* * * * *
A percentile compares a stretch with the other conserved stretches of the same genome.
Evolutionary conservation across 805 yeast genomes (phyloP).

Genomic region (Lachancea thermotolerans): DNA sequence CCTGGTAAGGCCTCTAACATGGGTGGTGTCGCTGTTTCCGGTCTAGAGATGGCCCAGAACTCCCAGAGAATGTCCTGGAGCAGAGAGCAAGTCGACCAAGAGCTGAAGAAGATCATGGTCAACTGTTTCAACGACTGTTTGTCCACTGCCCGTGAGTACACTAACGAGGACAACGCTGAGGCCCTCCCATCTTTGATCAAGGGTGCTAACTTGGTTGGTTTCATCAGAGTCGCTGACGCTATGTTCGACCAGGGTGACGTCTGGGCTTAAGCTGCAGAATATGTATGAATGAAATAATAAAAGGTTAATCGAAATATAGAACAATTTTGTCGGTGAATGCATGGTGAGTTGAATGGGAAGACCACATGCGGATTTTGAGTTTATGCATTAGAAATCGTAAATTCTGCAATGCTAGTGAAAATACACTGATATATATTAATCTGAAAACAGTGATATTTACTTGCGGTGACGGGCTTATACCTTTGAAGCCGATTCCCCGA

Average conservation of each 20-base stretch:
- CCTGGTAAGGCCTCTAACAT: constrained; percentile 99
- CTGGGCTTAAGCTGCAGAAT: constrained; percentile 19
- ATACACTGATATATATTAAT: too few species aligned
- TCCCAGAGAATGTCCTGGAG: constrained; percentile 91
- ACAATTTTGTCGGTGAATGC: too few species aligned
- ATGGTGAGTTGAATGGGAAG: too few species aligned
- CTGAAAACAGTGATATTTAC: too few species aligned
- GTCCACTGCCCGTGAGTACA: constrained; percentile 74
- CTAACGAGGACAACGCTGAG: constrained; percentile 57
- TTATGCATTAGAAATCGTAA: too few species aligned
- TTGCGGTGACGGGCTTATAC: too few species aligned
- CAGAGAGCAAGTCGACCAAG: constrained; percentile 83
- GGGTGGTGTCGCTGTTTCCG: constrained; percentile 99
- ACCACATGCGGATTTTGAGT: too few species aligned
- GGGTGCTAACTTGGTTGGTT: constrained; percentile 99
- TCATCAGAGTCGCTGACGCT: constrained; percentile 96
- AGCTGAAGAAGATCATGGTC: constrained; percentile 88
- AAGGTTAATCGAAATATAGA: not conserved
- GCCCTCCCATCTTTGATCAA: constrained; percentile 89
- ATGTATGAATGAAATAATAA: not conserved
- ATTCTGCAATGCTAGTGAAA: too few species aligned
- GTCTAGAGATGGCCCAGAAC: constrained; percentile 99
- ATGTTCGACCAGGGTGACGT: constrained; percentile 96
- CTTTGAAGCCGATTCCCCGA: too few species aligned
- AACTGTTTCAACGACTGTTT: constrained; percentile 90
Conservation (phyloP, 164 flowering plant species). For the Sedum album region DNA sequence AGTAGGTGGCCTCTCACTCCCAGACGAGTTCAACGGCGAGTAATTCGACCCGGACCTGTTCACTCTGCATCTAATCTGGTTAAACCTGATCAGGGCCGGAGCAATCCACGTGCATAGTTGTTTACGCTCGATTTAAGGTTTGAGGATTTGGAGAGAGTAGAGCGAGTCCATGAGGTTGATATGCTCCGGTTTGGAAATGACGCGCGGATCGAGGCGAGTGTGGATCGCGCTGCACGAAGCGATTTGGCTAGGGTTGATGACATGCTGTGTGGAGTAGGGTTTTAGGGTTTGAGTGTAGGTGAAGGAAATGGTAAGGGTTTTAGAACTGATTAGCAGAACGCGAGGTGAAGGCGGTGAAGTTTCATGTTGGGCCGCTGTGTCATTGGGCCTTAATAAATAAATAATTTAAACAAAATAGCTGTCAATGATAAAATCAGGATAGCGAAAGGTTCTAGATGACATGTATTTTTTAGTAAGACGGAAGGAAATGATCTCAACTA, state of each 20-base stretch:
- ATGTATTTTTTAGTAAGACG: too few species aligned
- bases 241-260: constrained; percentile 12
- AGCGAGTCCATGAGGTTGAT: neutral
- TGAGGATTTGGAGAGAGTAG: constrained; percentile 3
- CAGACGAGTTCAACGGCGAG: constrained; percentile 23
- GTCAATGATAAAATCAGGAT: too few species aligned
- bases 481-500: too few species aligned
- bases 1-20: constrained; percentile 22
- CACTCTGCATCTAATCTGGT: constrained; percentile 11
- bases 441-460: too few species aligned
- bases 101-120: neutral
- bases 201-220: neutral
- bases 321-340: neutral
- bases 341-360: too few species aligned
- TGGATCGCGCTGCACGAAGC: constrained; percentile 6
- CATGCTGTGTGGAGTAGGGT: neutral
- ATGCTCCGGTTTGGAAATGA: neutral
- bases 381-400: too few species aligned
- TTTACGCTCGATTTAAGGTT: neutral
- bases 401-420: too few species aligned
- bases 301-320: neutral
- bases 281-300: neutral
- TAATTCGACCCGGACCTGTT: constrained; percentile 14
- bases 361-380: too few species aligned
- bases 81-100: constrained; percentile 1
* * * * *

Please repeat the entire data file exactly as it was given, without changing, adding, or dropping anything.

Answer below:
A percentile compares a stretch with the other conserved stretches of the same genome.
Evolutionary conservation across 805 yeast genomes (phyloP).

Genomic region (Lachancea thermotolerans): DNA sequence CCTGGTAAGGCCTCTAACATGGGTGGTGTCGCTGTTTCCGGTCTAGAGATGGCCCAGAACTCCCAGAGAATGTCCTGGAGCAGAGAGCAAGTCGACCAAGAGCTGAAGAAGATCATGGTCAACTGTTTCAACGACTGTTTGTCCACTGCCCGTGAGTACACTAACGAGGACAACGCTGAGGCCCTCCCATCTTTGATCAAGGGTGCTAACTTGGTTGGTTTCATCAGAGTCGCTGACGCTATGTTCGACCAGGGTGACGTCTGGGCTTAAGCTGCAGAATATGTATGAATGAAATAATAAAAGGTTAATCGAAATATAGAACAATTTTGTCGGTGAATGCATGGTGAGTTGAATGGGAAGACCACATGCGGATTTTGAGTTTATGCATTAGAAATCGTAAATTCTGCAATGCTAGTGAAAATACACTGATATATATTAATCTGAAAACAGTGATATTTACTTGCGGTGACGGGCTTATACCTTTGAAGCCGATTCCCCGA

Average conservation of each 20-base stretch:
- CCTGGTAAGGCCTCTAACAT: constrained; percentile 99
- CTGGGCTTAAGCTGCAGAAT: constrained; percentile 19
- ATACACTGATATATATTAAT: too few species aligned
- TCCCAGAGAATGTCCTGGAG: constrained; percentile 91
- ACAATTTTGTCGGTGAATGC: too few species aligned
- ATGGTGAGTTGAATGGGAAG: too few species aligned
- CTGAAAACAGTGATATTTAC: too few species aligned
- GTCCACTGCCCGTGAGTACA: constrained; percentile 74
- CTAACGAGGACAACGCTGAG: constrained; percentile 57
- TTATGCATTAGAAATCGTAA: too few species aligned
- TTGCGGTGACGGGCTTATAC: too few species aligned
- CAGAGAGCAAGTCGACCAAG: constrained; percentile 83
- GGGTGGTGTCGCTGTTTCCG: constrained; percentile 99
- ACCACATGCGGATTTTGAGT: too few species aligned
- GGGTGCTAACTTGGTTGGTT: constrained; percentile 99
- TCATCAGAGTCGCTGACGCT: constrained; percentile 96
- AGCTGAAGAAGATCATGGTC: constrained; percentile 88
- AAGGTTAATCGAAATATAGA: not conserved
- GCCCTCCCATCTTTGATCAA: constrained; percentile 89
- ATGTATGAATGAAATAATAA: not conserved
- ATTCTGCAATGCTAGTGAAA: too few species aligned
- GTCTAGAGATGGCCCAGAAC: constrained; percentile 99
- ATGTTCGACCAGGGTGACGT: constrained; percentile 96
- CTTTGAAGCCGATTCCCCGA: too few species aligned
- AACTGTTTCAACGACTGTTT: constrained; percentile 90
Conservation (phyloP, 164 flowering plant species). For the Sedum album region DNA sequence AGTAGGTGGCCTCTCACTCCCAGACGAGTTCAACGGCGAGTAATTCGACCCGGACCTGTTCACTCTGCATCTAATCTGGTTAAACCTGATCAGGGCCGGAGCAATCCACGTGCATAGTTGTTTACGCTCGATTTAAGGTTTGAGGATTTGGAGAGAGTAGAGCGAGTCCATGAGGTTGATATGCTCCGGTTTGGAAATGACGCGCGGATCGAGGCGAGTGTGGATCGCGCTGCACGAAGCGATTTGGCTAGGGTTGATGACATGCTGTGTGGAGTAGGGTTTTAGGGTTTGAGTGTAGGTGAAGGAAATGGTAAGGGTTTTAGAACTGATTAGCAGAACGCGAGGTGAAGGCGGTGAAGTTTCATGTTGGGCCGCTGTGTCATTGGGCCTTAATAAATAAATAATTTAAACAAAATAGCTGTCAATGATAAAATCAGGATAGCGAAAGGTTCTAGATGACATGTATTTTTTAGTAAGACGGAAGGAAATGATCTCAACTA, state of each 20-base stretch:
- ATGTATTTTTTAGTAAGACG: too few species aligned
- bases 241-260: constrained; percentile 12
- AGCGAGTCCATGAGGTTGAT: neutral
- TGAGGATTTGGAGAGAGTAG: constrained; percentile 3
- CAGACGAGTTCAACGGCGAG: constrained; percentile 23
- GTCAATGATAAAATCAGGAT: too few species aligned
- bases 481-500: too few species aligned
- bases 1-20: constrained; percentile 22
- CACTCTGCATCTAATCTGGT: constrained; percentile 11
- bases 441-460: too few species aligned
- bases 101-120: neutral
- bases 201-220: neutral
- bases 321-340: neutral
- bases 341-360: too few species aligned
- TGGATCGCGCTGCACGAAGC: constrained; percentile 6
- CATGCTGTGTGGAGTAGGGT: neutral
- ATGCTCCGGTTTGGAAATGA: neutral
- bases 381-400: too few species aligned
- TTTACGCTCGATTTAAGGTT: neutral
- bases 401-420: too few species aligned
- bases 301-320: neutral
- bases 281-300: neutral
- TAATTCGACCCGGACCTGTT: constrained; percentile 14
- bases 361-380: too few species aligned
- bases 81-100: constrained; percentile 1